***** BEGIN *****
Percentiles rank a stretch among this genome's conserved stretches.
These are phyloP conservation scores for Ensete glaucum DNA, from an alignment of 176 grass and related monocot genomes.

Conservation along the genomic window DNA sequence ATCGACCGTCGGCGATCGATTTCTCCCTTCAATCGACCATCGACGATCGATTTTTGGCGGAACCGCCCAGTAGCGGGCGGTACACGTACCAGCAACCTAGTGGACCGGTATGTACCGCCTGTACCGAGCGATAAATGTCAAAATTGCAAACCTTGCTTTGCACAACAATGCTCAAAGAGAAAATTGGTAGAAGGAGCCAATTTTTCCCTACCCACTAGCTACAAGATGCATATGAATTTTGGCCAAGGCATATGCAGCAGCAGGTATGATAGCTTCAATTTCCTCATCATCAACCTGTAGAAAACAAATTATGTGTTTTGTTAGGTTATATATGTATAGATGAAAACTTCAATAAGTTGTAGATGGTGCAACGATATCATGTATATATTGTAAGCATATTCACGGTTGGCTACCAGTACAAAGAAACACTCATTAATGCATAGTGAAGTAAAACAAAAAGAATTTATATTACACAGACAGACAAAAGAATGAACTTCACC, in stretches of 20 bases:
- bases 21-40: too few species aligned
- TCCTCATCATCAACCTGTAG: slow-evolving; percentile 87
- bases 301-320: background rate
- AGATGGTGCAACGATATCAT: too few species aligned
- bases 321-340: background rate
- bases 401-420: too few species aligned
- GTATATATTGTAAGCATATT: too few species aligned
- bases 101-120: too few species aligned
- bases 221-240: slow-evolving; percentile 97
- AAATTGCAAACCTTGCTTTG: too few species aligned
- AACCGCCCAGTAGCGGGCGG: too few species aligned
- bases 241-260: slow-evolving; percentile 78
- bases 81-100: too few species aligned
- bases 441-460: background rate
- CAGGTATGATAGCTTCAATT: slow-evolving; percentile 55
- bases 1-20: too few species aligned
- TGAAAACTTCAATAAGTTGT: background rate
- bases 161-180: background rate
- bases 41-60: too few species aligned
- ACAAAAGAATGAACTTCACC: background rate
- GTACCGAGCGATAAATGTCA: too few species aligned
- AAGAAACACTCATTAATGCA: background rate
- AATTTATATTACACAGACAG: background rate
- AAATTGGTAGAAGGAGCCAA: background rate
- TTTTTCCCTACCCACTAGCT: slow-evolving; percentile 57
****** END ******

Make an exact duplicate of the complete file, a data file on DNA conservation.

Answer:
Percentiles rank a stretch among this genome's conserved stretches.
These are phyloP conservation scores for Ensete glaucum DNA, from an alignment of 176 grass and related monocot genomes.

Conservation along the genomic window DNA sequence ATCGACCGTCGGCGATCGATTTCTCCCTTCAATCGACCATCGACGATCGATTTTTGGCGGAACCGCCCAGTAGCGGGCGGTACACGTACCAGCAACCTAGTGGACCGGTATGTACCGCCTGTACCGAGCGATAAATGTCAAAATTGCAAACCTTGCTTTGCACAACAATGCTCAAAGAGAAAATTGGTAGAAGGAGCCAATTTTTCCCTACCCACTAGCTACAAGATGCATATGAATTTTGGCCAAGGCATATGCAGCAGCAGGTATGATAGCTTCAATTTCCTCATCATCAACCTGTAGAAAACAAATTATGTGTTTTGTTAGGTTATATATGTATAGATGAAAACTTCAATAAGTTGTAGATGGTGCAACGATATCATGTATATATTGTAAGCATATTCACGGTTGGCTACCAGTACAAAGAAACACTCATTAATGCATAGTGAAGTAAAACAAAAAGAATTTATATTACACAGACAGACAAAAGAATGAACTTCACC, in stretches of 20 bases:
- bases 21-40: too few species aligned
- TCCTCATCATCAACCTGTAG: slow-evolving; percentile 87
- bases 301-320: background rate
- AGATGGTGCAACGATATCAT: too few species aligned
- bases 321-340: background rate
- bases 401-420: too few species aligned
- GTATATATTGTAAGCATATT: too few species aligned
- bases 101-120: too few species aligned
- bases 221-240: slow-evolving; percentile 97
- AAATTGCAAACCTTGCTTTG: too few species aligned
- AACCGCCCAGTAGCGGGCGG: too few species aligned
- bases 241-260: slow-evolving; percentile 78
- bases 81-100: too few species aligned
- bases 441-460: background rate
- CAGGTATGATAGCTTCAATT: slow-evolving; percentile 55
- bases 1-20: too few species aligned
- TGAAAACTTCAATAAGTTGT: background rate
- bases 161-180: background rate
- bases 41-60: too few species aligned
- ACAAAAGAATGAACTTCACC: background rate
- GTACCGAGCGATAAATGTCA: too few species aligned
- AAGAAACACTCATTAATGCA: background rate
- AATTTATATTACACAGACAG: background rate
- AAATTGGTAGAAGGAGCCAA: background rate
- TTTTTCCCTACCCACTAGCT: slow-evolving; percentile 57